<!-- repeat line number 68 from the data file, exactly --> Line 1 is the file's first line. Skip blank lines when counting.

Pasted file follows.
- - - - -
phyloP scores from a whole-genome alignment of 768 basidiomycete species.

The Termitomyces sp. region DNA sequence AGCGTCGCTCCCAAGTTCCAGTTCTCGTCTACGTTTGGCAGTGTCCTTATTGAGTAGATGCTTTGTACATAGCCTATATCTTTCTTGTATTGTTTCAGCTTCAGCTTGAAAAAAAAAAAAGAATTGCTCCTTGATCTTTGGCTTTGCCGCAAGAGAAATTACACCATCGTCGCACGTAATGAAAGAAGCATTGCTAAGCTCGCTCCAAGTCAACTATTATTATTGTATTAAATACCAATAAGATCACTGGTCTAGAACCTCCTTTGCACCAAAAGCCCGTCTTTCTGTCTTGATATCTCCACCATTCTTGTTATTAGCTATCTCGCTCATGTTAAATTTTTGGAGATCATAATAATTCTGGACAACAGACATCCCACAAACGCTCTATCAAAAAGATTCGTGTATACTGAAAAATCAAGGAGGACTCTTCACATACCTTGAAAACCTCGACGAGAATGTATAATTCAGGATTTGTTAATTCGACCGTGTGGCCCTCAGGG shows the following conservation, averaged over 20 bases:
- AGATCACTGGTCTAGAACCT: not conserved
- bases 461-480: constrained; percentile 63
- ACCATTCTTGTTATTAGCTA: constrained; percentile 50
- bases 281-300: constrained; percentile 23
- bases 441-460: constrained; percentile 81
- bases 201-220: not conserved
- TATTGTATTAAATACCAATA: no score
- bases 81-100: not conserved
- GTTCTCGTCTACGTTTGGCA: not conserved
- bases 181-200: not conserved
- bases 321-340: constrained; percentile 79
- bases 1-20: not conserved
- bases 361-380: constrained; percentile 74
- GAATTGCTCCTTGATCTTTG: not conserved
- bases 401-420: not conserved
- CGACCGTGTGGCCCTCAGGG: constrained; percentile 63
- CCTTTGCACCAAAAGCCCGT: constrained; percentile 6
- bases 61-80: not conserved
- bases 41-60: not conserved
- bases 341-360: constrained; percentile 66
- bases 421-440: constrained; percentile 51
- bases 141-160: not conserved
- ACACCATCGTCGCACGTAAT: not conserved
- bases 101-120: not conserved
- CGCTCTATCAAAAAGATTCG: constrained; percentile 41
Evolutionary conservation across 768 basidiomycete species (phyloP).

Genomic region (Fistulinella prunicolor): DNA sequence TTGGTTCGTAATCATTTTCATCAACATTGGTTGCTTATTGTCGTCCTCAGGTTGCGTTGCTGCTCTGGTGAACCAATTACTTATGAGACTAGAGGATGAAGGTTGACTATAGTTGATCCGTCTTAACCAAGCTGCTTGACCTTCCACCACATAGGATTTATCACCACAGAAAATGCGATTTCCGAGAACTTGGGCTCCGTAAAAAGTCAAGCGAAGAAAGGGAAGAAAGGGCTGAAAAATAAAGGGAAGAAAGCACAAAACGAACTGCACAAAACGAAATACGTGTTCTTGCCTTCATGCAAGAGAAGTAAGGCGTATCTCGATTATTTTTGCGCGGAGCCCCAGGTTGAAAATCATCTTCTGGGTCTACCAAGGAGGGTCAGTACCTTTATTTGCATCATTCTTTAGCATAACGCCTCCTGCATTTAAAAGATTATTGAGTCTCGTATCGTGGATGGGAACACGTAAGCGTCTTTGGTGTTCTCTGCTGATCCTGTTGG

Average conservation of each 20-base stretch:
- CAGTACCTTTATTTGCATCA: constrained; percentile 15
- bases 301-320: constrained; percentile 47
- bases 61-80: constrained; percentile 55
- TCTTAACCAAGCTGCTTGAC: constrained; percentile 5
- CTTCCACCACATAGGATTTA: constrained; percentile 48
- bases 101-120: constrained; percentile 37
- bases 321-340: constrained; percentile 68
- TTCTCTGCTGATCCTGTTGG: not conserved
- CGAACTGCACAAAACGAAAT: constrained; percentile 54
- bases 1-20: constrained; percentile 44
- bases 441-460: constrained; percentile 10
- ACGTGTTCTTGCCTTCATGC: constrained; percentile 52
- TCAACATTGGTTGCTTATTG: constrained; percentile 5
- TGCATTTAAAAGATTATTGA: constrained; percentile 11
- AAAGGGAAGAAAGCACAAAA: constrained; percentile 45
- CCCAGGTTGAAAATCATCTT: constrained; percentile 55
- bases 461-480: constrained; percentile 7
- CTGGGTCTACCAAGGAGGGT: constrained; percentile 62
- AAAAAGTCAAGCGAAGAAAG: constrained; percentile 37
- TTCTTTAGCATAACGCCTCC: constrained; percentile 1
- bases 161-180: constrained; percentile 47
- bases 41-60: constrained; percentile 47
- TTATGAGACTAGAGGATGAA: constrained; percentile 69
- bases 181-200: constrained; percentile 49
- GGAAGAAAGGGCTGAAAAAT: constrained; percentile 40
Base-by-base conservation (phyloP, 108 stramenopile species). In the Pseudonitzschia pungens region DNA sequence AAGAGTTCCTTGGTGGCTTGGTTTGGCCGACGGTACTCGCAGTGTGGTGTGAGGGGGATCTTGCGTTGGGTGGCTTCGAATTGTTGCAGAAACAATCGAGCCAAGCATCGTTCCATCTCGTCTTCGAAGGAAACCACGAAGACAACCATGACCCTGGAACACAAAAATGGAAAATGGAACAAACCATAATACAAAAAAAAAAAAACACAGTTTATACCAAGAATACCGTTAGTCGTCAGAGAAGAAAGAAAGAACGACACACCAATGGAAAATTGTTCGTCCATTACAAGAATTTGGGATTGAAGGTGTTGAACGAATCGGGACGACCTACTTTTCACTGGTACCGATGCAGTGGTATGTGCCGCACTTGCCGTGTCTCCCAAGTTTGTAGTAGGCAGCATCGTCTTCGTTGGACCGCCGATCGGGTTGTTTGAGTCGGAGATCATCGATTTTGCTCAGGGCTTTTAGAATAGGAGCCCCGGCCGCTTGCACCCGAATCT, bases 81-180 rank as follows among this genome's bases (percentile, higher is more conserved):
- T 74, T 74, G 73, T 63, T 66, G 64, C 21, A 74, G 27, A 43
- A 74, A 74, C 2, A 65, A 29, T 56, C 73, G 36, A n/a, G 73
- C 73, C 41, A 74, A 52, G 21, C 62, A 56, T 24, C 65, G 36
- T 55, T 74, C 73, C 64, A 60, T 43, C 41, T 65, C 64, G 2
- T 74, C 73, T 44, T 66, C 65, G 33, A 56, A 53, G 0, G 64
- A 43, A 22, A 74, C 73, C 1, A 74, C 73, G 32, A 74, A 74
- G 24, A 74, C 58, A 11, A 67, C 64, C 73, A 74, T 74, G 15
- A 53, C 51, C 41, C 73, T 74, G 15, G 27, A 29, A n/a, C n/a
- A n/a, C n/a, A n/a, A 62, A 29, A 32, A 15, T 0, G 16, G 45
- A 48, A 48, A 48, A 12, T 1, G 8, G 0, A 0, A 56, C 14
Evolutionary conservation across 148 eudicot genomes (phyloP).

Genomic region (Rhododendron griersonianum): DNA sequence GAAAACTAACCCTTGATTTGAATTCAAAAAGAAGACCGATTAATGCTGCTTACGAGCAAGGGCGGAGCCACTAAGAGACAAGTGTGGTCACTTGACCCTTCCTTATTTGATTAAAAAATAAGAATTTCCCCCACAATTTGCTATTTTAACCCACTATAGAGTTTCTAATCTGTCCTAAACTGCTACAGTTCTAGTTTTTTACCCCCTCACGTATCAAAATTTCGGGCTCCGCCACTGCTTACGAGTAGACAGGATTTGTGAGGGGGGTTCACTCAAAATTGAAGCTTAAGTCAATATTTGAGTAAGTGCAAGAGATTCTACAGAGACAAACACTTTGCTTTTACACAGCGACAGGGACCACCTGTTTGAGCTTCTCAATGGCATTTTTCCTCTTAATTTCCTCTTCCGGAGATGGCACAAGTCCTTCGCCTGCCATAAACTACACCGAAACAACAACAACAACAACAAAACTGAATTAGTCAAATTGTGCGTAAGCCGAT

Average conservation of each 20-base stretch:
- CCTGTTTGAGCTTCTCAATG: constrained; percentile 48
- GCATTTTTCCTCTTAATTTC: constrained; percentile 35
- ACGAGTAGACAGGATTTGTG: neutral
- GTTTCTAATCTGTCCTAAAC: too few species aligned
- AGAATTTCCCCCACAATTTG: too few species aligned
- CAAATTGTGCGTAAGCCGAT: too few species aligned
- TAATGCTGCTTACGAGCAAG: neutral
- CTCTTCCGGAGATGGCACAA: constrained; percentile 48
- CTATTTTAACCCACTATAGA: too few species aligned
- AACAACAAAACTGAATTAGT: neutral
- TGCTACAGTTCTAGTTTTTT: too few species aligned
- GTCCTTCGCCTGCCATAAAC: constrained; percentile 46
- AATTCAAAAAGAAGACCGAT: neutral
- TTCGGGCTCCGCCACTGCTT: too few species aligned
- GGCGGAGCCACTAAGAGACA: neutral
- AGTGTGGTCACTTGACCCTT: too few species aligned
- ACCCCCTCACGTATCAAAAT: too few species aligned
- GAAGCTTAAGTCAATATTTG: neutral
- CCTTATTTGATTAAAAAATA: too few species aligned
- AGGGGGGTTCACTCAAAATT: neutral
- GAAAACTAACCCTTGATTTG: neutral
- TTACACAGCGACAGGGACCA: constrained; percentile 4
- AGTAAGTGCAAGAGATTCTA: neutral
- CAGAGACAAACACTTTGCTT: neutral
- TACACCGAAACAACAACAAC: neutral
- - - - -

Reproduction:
Genomic region (Rhododendron griersonianum): DNA sequence GAAAACTAACCCTTGATTTGAATTCAAAAAGAAGACCGATTAATGCTGCTTACGAGCAAGGGCGGAGCCACTAAGAGACAAGTGTGGTCACTTGACCCTTCCTTATTTGATTAAAAAATAAGAATTTCCCCCACAATTTGCTATTTTAACCCACTATAGAGTTTCTAATCTGTCCTAAACTGCTACAGTTCTAGTTTTTTACCCCCTCACGTATCAAAATTTCGGGCTCCGCCACTGCTTACGAGTAGACAGGATTTGTGAGGGGGGTTCACTCAAAATTGAAGCTTAAGTCAATATTTGAGTAAGTGCAAGAGATTCTACAGAGACAAACACTTTGCTTTTACACAGCGACAGGGACCACCTGTTTGAGCTTCTCAATGGCATTTTTCCTCTTAATTTCCTCTTCCGGAGATGGCACAAGTCCTTCGCCTGCCATAAACTACACCGAAACAACAACAACAACAACAAAACTGAATTAGTCAAATTGTGCGTAAGCCGAT